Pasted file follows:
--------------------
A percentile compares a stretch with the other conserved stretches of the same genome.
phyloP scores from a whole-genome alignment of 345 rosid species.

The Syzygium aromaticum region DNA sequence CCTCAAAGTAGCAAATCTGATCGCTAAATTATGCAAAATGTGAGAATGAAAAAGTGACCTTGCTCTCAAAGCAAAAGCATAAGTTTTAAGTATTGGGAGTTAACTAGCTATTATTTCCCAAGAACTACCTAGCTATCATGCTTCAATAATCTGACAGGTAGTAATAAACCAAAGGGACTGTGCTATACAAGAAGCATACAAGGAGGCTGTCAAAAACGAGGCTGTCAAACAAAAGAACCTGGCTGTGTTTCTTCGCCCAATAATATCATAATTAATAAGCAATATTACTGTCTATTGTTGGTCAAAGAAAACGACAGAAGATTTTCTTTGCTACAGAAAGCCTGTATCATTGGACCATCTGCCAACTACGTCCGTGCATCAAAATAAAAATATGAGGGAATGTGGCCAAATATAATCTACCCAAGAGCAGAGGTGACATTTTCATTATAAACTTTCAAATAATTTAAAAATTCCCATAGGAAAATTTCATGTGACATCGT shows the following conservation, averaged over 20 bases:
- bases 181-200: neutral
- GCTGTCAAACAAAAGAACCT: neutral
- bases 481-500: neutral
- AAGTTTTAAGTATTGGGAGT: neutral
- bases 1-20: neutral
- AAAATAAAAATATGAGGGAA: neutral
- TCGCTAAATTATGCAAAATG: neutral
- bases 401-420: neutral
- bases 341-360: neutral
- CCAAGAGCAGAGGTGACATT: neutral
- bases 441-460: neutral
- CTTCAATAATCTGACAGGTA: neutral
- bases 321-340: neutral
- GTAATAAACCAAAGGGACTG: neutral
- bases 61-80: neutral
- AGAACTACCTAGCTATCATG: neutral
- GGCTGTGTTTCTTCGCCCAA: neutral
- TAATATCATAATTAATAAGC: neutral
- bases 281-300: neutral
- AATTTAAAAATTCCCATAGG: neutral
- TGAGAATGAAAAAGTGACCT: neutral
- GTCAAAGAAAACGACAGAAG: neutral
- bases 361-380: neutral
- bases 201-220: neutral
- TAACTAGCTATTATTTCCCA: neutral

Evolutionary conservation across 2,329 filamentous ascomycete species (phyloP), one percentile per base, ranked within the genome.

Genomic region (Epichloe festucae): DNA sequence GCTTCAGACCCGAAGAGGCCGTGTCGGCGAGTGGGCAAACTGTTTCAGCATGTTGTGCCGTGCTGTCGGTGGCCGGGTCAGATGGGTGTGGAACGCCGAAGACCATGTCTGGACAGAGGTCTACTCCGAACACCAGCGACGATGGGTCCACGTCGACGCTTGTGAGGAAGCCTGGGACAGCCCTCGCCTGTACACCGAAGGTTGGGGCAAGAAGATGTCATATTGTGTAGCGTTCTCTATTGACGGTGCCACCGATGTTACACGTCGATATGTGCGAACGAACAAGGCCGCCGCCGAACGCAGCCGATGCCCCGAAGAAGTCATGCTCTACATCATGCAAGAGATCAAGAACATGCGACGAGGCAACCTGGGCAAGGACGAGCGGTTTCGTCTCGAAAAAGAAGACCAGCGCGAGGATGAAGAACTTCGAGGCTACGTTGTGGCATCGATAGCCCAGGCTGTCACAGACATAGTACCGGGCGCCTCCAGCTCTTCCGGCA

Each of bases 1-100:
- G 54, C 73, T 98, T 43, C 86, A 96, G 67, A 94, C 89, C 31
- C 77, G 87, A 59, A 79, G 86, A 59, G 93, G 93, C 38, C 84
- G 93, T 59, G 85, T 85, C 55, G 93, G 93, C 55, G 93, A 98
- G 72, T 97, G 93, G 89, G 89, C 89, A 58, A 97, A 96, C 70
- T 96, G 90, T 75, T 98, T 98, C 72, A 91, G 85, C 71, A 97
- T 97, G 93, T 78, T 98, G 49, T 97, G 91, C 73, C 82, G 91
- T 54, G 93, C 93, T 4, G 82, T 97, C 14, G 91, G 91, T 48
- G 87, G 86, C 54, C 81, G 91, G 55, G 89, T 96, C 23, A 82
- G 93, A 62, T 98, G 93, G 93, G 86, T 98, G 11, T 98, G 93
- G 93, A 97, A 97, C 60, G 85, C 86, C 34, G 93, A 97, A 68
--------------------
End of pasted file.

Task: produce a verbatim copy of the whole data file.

A percentile compares a stretch with the other conserved stretches of the same genome.
phyloP scores from a whole-genome alignment of 345 rosid species.

The Syzygium aromaticum region DNA sequence CCTCAAAGTAGCAAATCTGATCGCTAAATTATGCAAAATGTGAGAATGAAAAAGTGACCTTGCTCTCAAAGCAAAAGCATAAGTTTTAAGTATTGGGAGTTAACTAGCTATTATTTCCCAAGAACTACCTAGCTATCATGCTTCAATAATCTGACAGGTAGTAATAAACCAAAGGGACTGTGCTATACAAGAAGCATACAAGGAGGCTGTCAAAAACGAGGCTGTCAAACAAAAGAACCTGGCTGTGTTTCTTCGCCCAATAATATCATAATTAATAAGCAATATTACTGTCTATTGTTGGTCAAAGAAAACGACAGAAGATTTTCTTTGCTACAGAAAGCCTGTATCATTGGACCATCTGCCAACTACGTCCGTGCATCAAAATAAAAATATGAGGGAATGTGGCCAAATATAATCTACCCAAGAGCAGAGGTGACATTTTCATTATAAACTTTCAAATAATTTAAAAATTCCCATAGGAAAATTTCATGTGACATCGT shows the following conservation, averaged over 20 bases:
- bases 181-200: neutral
- GCTGTCAAACAAAAGAACCT: neutral
- bases 481-500: neutral
- AAGTTTTAAGTATTGGGAGT: neutral
- bases 1-20: neutral
- AAAATAAAAATATGAGGGAA: neutral
- TCGCTAAATTATGCAAAATG: neutral
- bases 401-420: neutral
- bases 341-360: neutral
- CCAAGAGCAGAGGTGACATT: neutral
- bases 441-460: neutral
- CTTCAATAATCTGACAGGTA: neutral
- bases 321-340: neutral
- GTAATAAACCAAAGGGACTG: neutral
- bases 61-80: neutral
- AGAACTACCTAGCTATCATG: neutral
- GGCTGTGTTTCTTCGCCCAA: neutral
- TAATATCATAATTAATAAGC: neutral
- bases 281-300: neutral
- AATTTAAAAATTCCCATAGG: neutral
- TGAGAATGAAAAAGTGACCT: neutral
- GTCAAAGAAAACGACAGAAG: neutral
- bases 361-380: neutral
- bases 201-220: neutral
- TAACTAGCTATTATTTCCCA: neutral

Evolutionary conservation across 2,329 filamentous ascomycete species (phyloP), one percentile per base, ranked within the genome.

Genomic region (Epichloe festucae): DNA sequence GCTTCAGACCCGAAGAGGCCGTGTCGGCGAGTGGGCAAACTGTTTCAGCATGTTGTGCCGTGCTGTCGGTGGCCGGGTCAGATGGGTGTGGAACGCCGAAGACCATGTCTGGACAGAGGTCTACTCCGAACACCAGCGACGATGGGTCCACGTCGACGCTTGTGAGGAAGCCTGGGACAGCCCTCGCCTGTACACCGAAGGTTGGGGCAAGAAGATGTCATATTGTGTAGCGTTCTCTATTGACGGTGCCACCGATGTTACACGTCGATATGTGCGAACGAACAAGGCCGCCGCCGAACGCAGCCGATGCCCCGAAGAAGTCATGCTCTACATCATGCAAGAGATCAAGAACATGCGACGAGGCAACCTGGGCAAGGACGAGCGGTTTCGTCTCGAAAAAGAAGACCAGCGCGAGGATGAAGAACTTCGAGGCTACGTTGTGGCATCGATAGCCCAGGCTGTCACAGACATAGTACCGGGCGCCTCCAGCTCTTCCGGCA

Each of bases 1-100:
- G 54, C 73, T 98, T 43, C 86, A 96, G 67, A 94, C 89, C 31
- C 77, G 87, A 59, A 79, G 86, A 59, G 93, G 93, C 38, C 84
- G 93, T 59, G 85, T 85, C 55, G 93, G 93, C 55, G 93, A 98
- G 72, T 97, G 93, G 89, G 89, C 89, A 58, A 97, A 96, C 70
- T 96, G 90, T 75, T 98, T 98, C 72, A 91, G 85, C 71, A 97
- T 97, G 93, T 78, T 98, G 49, T 97, G 91, C 73, C 82, G 91
- T 54, G 93, C 93, T 4, G 82, T 97, C 14, G 91, G 91, T 48
- G 87, G 86, C 54, C 81, G 91, G 55, G 89, T 96, C 23, A 82
- G 93, A 62, T 98, G 93, G 93, G 86, T 98, G 11, T 98, G 93
- G 93, A 97, A 97, C 60, G 85, C 86, C 34, G 93, A 97, A 68